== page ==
Paul inserts this clause as his knock-out punch to remove any lingering, albeit staggering, vestige of doubt regarding the seriousness of man’s plight. The Apostle meant to knock our pride down dead, as dead as our natural condition. Salvation is not merely the forgiveness of a handful of sins. In regeneration God is dealing with death, not merely sickness. We must go all the way back to our birth and acknowledge we have been all wrong from the first. The process is painful, but worthwhile. . . .

Eph. 2:5b “. . .hath quickened us. . .”

“Quickened” is “zoopoieo,” from which we derive “zoo” and “zoology.” It means to cause to live, to make alive. At the moment of conversion, one is instantaneously regenerated, becoming for the first time sensitive to the true, holy, living God. Instead of asking, “Is there a God?” one begins to feel there is not a place where God is not, and sees God in everything.
A new convert said, “I do not understand. Either I am a new creature or the whole world is altered, for everything is different.” Another said, “For fifty years I have lived and have not felt the presence of God. But for these last fifty seconds the greatest fact in the world to me is God” (quoted from Criswell). God appeared in a dream to Jacob, who was fleeing from Esau. “And Jacob awaked out of his sleep, and he said, Surely the Lord is in this place; and I knew it not. . . .This is none other but the house of God, and this is the gate of heaven” (GN 28:16-17).
Everyone needs to be “quickened,” to be made alive unto God. It is a deed only God can do. “No one can crawl from the casket” (Hughes).
Many of us grew up being blessed by the radio ministry of Charles E. Fuller. In my household, we listened to many programs through the week on TV and radio, but every Sunday morning, without exception, my mother turned our pink kitchen radio to “The Old Fashion Revival Hour.” I knew for sure it was Sunday morning when I heard the piano roll through the introduction to “We Have Heard the Joyful Sound.”
Charles Fuller originally did not intend to be a preacher. In fact he was still unconverted when a young adult. The archives of the Billy Graham Center contain a letter which Fuller wrote to his wife the night of his conversion, July 16, 1916: “There has been a complete change in my life. Sunday I went up to Los Angeles and heard Paul Rader preach. I never heard such a sermon in all my life. Ephesians 1:18. Now my whole life and aims and ambitions are changed. I feel now that I want to serve God if he can use me instead of making the goal of life the making of money” (quoted in Hughes). Charles Fuller was “quickened” that warm night in Los Angeles. His life was forever altered, for which I thank God!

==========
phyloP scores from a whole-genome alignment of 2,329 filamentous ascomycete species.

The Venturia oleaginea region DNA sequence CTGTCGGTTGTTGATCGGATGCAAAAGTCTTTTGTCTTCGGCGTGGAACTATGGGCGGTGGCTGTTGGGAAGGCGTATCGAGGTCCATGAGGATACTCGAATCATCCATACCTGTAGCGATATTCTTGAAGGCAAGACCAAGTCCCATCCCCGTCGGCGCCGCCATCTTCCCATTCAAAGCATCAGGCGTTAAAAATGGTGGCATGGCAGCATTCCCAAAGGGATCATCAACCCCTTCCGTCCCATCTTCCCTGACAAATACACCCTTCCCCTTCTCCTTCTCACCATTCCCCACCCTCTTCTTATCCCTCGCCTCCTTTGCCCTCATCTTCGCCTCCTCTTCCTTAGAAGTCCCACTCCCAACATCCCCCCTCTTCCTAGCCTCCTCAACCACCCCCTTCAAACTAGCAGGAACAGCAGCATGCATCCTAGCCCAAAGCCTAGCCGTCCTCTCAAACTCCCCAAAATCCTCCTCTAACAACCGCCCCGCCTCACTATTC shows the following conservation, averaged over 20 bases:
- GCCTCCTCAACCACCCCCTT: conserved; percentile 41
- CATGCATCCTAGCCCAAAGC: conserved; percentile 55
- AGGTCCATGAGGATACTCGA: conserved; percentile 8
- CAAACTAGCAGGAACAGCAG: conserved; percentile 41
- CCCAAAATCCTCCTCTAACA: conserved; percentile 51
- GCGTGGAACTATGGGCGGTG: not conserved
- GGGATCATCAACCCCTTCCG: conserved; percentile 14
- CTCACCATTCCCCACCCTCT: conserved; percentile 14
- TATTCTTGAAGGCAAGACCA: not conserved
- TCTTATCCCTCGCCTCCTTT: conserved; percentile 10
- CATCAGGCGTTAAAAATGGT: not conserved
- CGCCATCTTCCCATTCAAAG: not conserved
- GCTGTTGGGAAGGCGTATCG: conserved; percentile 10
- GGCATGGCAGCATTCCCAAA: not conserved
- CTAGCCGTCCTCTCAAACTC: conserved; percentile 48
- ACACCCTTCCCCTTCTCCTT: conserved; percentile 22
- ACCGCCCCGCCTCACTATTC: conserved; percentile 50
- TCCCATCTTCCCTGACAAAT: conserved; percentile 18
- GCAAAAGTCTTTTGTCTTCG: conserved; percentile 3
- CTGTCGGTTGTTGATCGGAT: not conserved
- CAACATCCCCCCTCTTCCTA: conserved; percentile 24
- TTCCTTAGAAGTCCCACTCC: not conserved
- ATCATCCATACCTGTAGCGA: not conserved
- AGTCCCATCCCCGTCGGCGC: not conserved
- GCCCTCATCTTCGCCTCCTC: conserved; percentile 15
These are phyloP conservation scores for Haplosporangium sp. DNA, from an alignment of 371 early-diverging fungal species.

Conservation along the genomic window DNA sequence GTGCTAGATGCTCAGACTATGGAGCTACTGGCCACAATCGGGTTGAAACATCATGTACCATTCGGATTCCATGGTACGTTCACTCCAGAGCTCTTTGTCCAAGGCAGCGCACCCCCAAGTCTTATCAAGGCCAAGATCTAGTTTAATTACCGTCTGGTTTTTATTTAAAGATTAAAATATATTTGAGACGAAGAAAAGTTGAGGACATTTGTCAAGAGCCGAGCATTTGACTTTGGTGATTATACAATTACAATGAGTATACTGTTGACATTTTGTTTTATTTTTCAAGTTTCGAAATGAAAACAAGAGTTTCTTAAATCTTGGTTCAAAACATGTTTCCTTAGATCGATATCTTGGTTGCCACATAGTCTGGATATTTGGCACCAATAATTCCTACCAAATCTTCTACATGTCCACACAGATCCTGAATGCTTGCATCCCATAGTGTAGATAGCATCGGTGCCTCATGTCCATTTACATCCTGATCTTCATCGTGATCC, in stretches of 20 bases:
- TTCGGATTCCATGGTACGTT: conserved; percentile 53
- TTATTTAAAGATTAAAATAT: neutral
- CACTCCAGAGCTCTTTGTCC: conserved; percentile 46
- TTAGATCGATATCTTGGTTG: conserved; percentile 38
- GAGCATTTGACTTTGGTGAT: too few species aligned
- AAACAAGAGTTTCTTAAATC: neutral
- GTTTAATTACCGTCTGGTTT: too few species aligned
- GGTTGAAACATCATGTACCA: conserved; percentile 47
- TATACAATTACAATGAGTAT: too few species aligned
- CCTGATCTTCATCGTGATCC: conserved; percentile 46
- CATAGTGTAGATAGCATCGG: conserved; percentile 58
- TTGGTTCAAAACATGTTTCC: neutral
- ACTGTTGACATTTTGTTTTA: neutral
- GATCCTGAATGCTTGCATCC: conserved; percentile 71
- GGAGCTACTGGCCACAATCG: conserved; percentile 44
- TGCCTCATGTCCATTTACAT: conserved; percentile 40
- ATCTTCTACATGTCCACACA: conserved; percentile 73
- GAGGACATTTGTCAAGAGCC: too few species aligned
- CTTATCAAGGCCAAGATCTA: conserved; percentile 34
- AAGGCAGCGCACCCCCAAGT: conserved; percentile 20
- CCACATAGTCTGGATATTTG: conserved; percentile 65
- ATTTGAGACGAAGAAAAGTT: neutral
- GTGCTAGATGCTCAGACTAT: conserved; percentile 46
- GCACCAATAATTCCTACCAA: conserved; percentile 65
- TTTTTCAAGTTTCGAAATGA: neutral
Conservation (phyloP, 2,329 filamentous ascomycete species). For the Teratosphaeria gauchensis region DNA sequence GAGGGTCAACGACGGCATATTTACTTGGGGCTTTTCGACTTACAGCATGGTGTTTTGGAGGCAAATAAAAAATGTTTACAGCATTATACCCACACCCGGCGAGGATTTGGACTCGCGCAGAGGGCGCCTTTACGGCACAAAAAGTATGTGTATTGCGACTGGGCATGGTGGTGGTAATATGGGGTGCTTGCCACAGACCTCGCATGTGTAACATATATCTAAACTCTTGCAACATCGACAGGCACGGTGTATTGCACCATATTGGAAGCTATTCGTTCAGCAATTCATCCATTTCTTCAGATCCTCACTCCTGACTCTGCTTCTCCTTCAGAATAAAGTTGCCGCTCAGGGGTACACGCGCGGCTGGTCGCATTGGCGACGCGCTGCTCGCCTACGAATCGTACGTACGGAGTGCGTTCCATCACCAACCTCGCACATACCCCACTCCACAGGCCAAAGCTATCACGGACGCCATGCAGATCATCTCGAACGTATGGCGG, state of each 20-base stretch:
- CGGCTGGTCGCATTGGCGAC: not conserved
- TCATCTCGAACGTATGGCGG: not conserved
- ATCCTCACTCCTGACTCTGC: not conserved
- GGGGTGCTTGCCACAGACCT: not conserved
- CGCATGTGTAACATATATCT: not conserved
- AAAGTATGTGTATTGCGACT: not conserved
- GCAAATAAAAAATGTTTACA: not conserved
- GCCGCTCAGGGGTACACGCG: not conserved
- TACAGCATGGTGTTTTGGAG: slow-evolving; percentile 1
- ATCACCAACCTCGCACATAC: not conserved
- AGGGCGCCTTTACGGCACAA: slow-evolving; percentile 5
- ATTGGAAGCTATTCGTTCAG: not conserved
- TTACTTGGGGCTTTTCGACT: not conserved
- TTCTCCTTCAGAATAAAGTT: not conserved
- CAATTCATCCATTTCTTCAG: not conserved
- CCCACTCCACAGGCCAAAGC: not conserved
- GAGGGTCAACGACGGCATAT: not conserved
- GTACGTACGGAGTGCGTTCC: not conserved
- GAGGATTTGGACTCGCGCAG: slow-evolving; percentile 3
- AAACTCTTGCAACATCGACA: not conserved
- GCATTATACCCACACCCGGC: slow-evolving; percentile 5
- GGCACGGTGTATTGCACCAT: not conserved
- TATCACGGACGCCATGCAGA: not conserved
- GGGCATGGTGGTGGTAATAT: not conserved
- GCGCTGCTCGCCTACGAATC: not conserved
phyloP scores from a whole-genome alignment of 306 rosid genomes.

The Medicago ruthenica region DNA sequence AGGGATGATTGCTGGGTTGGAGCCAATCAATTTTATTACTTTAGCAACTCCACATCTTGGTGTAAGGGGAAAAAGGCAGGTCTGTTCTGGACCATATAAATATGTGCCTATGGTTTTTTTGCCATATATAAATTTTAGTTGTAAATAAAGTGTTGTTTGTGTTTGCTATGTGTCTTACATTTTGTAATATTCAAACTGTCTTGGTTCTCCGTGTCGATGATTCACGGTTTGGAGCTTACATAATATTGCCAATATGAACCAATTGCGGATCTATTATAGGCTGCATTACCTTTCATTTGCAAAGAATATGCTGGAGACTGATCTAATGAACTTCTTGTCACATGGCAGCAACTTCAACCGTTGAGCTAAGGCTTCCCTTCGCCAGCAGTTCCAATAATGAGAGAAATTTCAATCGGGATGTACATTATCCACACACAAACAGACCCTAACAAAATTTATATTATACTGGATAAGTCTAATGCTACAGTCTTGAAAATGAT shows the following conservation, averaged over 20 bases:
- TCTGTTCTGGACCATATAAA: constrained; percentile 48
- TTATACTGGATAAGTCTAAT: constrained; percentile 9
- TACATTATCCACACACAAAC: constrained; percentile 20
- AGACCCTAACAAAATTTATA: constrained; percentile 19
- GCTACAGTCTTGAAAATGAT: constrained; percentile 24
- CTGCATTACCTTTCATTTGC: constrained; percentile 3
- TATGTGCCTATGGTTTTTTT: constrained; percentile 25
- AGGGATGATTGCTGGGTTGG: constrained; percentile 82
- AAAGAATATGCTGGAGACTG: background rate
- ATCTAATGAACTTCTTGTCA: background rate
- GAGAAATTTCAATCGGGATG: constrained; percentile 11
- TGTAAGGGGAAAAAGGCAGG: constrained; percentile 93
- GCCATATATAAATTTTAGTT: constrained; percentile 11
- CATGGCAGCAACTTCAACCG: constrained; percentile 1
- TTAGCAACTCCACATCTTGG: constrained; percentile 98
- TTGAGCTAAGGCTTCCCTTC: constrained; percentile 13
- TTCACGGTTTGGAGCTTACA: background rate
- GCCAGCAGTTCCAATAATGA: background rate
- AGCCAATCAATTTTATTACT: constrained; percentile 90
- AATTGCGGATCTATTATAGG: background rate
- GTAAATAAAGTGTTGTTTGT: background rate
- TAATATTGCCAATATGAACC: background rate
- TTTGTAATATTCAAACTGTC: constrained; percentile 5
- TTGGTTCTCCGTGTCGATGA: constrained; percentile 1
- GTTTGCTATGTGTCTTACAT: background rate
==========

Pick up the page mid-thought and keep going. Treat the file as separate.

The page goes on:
We describe the moment of quickening as regeneration, conversion, being born again, the new birth, the second birth, our spiritual resurrection. Whatever name we use to describe it, being “quickened” is by far the most wonderful and most important event of our human experience.
To picture quickening and its results, Spurgeon used an allegory all believers can adapt to their own lives. If you are lost, unable to relate to this allegory, May God lead your steps into its orb this very moment.
My dad often visited my spiritual catacomb. He would sit by my casket and talk of Jesus’ death and God’s love. I was content in my tomb, but things changed the day a Stranger accompanied Dad to my mausoleum. The Stranger had always come with Dad before, but I had not noticed. On this day Dad again spoke of Jesus’ death and God’s love, but this time the Stranger interrupted and called, “John, live!” I opened my eyes, tried to inhale, and attempted to move. For the first time I felt pent up, stifled in my coffin. My sepulchre was suffocating me. The coffin lid had not bothered me before, but was now giving me claustrophobia. As I began to panic, the Stranger raised the lid, and hurled it aside. Dad helped me from my casket and, quietly fading into the background, he placed my hand in the nailscarred hand of the Stranger.
I have walked with the Stranger of Galilee a third of a century. Our path is always in or near a cemetery. The Lord often pauses to stare lovingly at a particular coffin. At such times, I know what I am to do. Leaning over the casket, I talk of Jesus’ death and God’s love. My words are of no avail, but then the Stranger calls, “Krista, Michael, Ashley, Elizabeth, live!” and lifts the lid. I reach down, help a newborn from the casket, and fading into the background, I put a hand into the nailscarred hand. Away they go, and off Jesus and I go, all of us walking to other cemeteries, where the adventure is repeated time after time. “Quickened”–it is beautiful, it is God, “who is rich in mercy, for his great love wherewith he loved us.”